Yemeni minister lauds KSRelief

Yemeni minister lauds KSRelief
Abdul Raqib Fatah. (Courtesy: bna.bh)
Updated 27 February 2018

Yemeni minister lauds KSRelief

Yemeni minister lauds KSRelief

ADEN: Yemeni Minister of Local Administration Abdul Raqib Fatah hailed the assistance provided by Saudi Arabia to Yemen, the Saudi Press Agency (SPA) reported.
The Kingdom’s assistance to Yemen is demonstrated by the efforts of King Salman Humanitarian Aid and Relief Centre (KSRelief) in helping the people of Yemen inside and outside their country.
Fatah, who is also the head of Higher Committee for Relief, referred to the comprehensive humanitarian plan announced by the Saudi-led coalition, explaining that there are 17 routes for reaching Yemen, and the new response plan has established a new airport in Marib.
He called on the UN to use military aircraft to deliver aid to Yemenis.
The Yemeni minister rejected the Houthis’ claim of an alleged siege, requesting that anyone who mentions a blockade or siege must refer to a relief convoy that was denied access to a governorate by the legitimate government or the coalition.
“The true siege is the one being carried out by the Iranian-backed Houthi rebels, who are establishing new routes in Dhamar, Ibb, and Sanaa and therefore increasing the costs of delivering aid and consequently expanding the area of poverty,” he said.
In an interview with the Yemeni national television, Fatah explained that “if not for KSRelief’s great efforts in providing assistance to the Yemeni people, as well as the efforts of the UAE Red Crescent and the Kuwaiti Relief Authority, the people of Yemen would have suffered famine.”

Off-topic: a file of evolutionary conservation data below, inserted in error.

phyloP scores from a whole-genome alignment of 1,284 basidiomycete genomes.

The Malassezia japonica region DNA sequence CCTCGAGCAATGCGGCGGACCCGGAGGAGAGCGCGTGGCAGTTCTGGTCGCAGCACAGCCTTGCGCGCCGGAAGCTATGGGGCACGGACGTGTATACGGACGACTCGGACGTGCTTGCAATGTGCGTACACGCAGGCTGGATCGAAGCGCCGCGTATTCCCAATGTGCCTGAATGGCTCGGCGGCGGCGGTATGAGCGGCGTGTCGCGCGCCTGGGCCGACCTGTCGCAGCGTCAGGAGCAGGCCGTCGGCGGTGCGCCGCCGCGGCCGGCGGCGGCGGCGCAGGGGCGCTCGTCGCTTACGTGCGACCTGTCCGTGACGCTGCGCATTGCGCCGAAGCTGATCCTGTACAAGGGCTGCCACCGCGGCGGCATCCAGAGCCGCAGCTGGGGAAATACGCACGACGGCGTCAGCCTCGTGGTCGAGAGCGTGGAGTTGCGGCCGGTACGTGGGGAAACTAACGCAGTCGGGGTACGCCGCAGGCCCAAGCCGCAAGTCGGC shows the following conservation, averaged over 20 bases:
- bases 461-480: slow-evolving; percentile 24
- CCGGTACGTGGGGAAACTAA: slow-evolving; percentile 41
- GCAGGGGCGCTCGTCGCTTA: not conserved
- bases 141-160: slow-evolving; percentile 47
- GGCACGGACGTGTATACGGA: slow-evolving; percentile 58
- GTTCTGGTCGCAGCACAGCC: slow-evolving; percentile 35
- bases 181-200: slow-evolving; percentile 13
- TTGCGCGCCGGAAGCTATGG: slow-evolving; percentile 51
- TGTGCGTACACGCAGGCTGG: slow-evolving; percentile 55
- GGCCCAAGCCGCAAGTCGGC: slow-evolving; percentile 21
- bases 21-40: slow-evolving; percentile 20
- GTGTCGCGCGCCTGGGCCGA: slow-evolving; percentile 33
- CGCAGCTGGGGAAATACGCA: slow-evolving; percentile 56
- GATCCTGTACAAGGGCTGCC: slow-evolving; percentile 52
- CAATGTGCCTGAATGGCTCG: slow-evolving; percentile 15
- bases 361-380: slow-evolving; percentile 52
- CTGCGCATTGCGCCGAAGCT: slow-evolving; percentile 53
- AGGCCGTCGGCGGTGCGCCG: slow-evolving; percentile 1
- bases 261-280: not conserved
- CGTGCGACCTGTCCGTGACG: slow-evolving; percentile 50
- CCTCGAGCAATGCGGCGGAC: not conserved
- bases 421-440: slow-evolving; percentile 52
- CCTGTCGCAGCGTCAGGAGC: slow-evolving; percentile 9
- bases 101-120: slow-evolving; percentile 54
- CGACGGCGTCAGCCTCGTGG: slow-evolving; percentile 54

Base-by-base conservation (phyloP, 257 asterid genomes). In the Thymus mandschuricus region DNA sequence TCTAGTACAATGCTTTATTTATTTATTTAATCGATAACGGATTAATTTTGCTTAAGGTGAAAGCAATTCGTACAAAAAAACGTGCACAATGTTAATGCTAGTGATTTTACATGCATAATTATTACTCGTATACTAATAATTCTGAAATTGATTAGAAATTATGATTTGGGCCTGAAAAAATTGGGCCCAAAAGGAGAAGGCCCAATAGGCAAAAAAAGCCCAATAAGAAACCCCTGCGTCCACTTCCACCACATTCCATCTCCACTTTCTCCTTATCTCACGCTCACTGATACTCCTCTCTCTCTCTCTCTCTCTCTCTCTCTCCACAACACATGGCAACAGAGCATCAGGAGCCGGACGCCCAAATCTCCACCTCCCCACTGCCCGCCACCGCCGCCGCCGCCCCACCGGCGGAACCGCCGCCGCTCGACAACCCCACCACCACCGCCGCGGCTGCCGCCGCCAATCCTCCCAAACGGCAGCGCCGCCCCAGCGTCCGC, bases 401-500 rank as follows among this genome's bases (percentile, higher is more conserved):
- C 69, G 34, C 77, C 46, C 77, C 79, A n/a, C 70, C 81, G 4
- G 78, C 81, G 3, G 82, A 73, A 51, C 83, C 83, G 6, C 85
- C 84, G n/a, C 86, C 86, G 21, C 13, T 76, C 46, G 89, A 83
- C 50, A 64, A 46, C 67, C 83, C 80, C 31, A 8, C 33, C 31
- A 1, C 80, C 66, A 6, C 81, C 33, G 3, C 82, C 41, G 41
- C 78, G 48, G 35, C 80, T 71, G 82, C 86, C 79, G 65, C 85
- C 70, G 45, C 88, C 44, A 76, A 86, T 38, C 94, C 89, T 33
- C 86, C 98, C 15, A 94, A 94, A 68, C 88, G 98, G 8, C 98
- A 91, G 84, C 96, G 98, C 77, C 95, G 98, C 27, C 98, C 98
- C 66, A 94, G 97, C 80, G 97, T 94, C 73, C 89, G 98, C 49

“Those are our true partners who have stood by us since the crisis erupted,” he added, explaining that the situation in Yemen is the result of a coup carried out by a group that wished to rule Yemen with force.
“The Houthi rebels have targeted with their weapons all the Yemenis, foremost the legitimate president, and they have done this after Yemeni President Abed Rabbo Mansour Hadi led a dialogue in which representatives of all Yemeni parties participated — including the Houthis, who signed the dialogue’s documents.”
Fatah criticized the performance of UN organizations and described it as “centralized” during the 2017 relief operation, pointing out that this year, UN organizations have decided that relief gets carried out through 5 relief centers in Sanaa, Hodeidah, Aden, Hadramout, and Marib so that it does not remain centralized.
“This measure will ensure justice in distributing aid,” he said.
Fatah pointed out that the High Relief Committee submitted 92 statements to the UN Humanitarian Coordinator in Sanaa, Jamie McGoldrick, and to ambassadors of different countries, documenting violations committed by Houthi rebels in 2017, including direct seizure of aid convoys and taking hold of 250 aid convoys on their way to Taiz districts.
“I explained to the head of Office for OCHA, George Khoury, that in 2018, we must stop diagnosing and move on to treatment,” he continued, stressing that “treating the situation can be done once we move to the second phase of the relief operation because it helps us secure sources of income and livelihoods, which is what the US is doing in many countries.”
The Yemeni minister indicated that UN organizations are a major ally of the Yemeni government.
“Our goal in 2018 is not to only provide the Yemeni people with flour, rice, and oil after three years of war, but to transition to the second phase of relief according to the UN’s standards and commitments, which is the phase of providing livelihoods,” he said.